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Scottish bankruptcies hit six year low 22 October 2014

The number of Scottish bankruptcies fell to its lowest level since April 2008 in the third quarter of 2014.

Figures from the latest Accountancy in Bankruptcy report show total personal insolvencies fell 3.9% year-on-year, with 1,654 bankruptcies recorded during the quarter.

There were a total of 2,991 personal insolvencies recorded during the period, including 1,337 Protected Trust Deeds (PTDs), which rose 10.3% quarter-on-quarter.

Bryan Jackson, business restructuring partner at BDO in Scotland, said: “The increase in the number of personal insolvencies in the third quarter is surprising as the recent trend is for the numbers to fall. This may indicate a bottoming out in the personal insolvency numbers to a level which will remain fixed for some years to come.

“There has been a growth in personal indebtedness over the last 15 to 20 years which would have once been seen as extraordinary but has now become acceptable. One of the unfortunate side effects of this is that some individuals find themselves unable to cope with these relatively high levels of debt and fall into insolvency.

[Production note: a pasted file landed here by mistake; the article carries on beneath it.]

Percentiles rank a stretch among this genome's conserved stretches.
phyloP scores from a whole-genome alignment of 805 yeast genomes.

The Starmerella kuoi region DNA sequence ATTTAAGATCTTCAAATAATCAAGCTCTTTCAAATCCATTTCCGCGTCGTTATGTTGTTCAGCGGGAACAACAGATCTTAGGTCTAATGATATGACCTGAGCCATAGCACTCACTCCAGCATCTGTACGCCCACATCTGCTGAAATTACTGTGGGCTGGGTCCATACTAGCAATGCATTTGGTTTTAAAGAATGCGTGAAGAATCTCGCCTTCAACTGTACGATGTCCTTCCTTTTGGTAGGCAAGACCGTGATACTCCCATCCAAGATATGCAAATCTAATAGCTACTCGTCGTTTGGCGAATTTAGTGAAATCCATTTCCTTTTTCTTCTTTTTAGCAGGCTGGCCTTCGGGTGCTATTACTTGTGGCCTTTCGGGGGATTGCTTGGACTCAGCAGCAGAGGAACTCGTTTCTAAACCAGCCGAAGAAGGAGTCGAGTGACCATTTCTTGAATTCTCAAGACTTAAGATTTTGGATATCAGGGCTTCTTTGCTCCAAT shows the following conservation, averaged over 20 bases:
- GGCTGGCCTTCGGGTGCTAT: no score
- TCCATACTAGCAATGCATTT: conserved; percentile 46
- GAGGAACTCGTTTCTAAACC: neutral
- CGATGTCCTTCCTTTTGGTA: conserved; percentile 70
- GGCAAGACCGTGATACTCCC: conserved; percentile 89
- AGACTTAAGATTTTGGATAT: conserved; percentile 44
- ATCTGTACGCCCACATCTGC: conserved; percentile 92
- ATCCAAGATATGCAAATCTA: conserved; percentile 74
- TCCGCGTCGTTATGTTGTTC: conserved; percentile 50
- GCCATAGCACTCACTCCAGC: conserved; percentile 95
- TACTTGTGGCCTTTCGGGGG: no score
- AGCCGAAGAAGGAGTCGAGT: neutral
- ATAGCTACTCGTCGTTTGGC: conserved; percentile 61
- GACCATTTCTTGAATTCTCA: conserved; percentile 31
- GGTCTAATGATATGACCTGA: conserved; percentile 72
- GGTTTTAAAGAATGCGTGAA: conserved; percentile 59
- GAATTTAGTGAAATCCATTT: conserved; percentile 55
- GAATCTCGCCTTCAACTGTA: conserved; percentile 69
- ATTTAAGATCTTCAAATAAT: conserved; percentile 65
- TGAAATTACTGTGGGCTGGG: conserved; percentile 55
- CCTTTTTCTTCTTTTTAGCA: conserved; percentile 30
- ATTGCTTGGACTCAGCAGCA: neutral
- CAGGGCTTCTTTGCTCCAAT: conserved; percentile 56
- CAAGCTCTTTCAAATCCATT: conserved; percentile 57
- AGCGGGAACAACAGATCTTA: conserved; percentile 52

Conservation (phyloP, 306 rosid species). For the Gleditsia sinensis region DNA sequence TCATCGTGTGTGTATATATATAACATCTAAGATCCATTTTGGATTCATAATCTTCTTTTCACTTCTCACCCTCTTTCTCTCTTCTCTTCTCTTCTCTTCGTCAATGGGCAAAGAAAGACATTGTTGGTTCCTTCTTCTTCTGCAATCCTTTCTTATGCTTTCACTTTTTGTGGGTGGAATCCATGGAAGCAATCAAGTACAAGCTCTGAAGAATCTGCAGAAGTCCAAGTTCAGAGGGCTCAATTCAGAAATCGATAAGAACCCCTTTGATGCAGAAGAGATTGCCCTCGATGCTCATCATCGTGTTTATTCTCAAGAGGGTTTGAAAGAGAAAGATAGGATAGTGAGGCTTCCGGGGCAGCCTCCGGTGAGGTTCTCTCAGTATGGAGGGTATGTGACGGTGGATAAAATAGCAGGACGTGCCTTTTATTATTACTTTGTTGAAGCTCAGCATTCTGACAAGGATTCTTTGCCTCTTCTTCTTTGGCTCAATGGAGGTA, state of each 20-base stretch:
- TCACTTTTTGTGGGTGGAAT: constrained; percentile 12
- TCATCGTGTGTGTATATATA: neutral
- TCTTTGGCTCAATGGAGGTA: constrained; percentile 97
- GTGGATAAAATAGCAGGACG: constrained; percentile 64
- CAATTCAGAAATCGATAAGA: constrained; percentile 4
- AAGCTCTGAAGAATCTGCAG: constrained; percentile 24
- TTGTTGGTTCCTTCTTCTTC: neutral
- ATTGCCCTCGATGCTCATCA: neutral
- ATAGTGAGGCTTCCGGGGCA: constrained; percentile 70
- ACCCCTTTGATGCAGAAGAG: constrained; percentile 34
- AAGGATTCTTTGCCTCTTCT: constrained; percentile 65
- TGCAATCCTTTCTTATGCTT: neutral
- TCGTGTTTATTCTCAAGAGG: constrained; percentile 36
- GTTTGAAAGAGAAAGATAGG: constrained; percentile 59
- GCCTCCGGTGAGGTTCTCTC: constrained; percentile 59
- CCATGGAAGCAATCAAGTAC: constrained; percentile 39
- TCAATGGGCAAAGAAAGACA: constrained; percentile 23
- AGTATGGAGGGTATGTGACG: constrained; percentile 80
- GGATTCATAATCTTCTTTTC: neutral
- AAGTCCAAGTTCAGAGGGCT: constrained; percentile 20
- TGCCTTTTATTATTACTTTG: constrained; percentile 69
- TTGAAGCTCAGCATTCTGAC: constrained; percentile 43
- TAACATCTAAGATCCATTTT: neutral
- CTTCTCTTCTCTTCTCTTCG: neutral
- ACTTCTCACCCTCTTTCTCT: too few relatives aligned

“It is too early to state whether we have seen the base level for personal insolvencies but there are signs that we may perhaps always have 10,000-12,000 Scots a year being made bankrupt in the future.”

The number of corporate insolvencies during the quarter fell by 16.4% since Q2 2014, 22% year-on-year.

The total figure of 209 consisted of 152 compulsory liquidations (a decrease of 1.9% year-on-year) and 56 Creditors Voluntary Liquidations (down 47.7% year-on-year), with one receiverships recorded.

Jackson said: “The fall in corporate insolvencies in the third quarter reflects the relatively benign economic circumstances in which we are operating. The low interest rates, the falling energy costs, and the increase in demand have all lead to a period when many businesses can start to contemplate growth once more.

“Businesses should continue to be vigilant and ensure that debts are reduced, costs are monitored and cash flow maintained. In this way many firms will secure their finances in the event of any future turbulence.”



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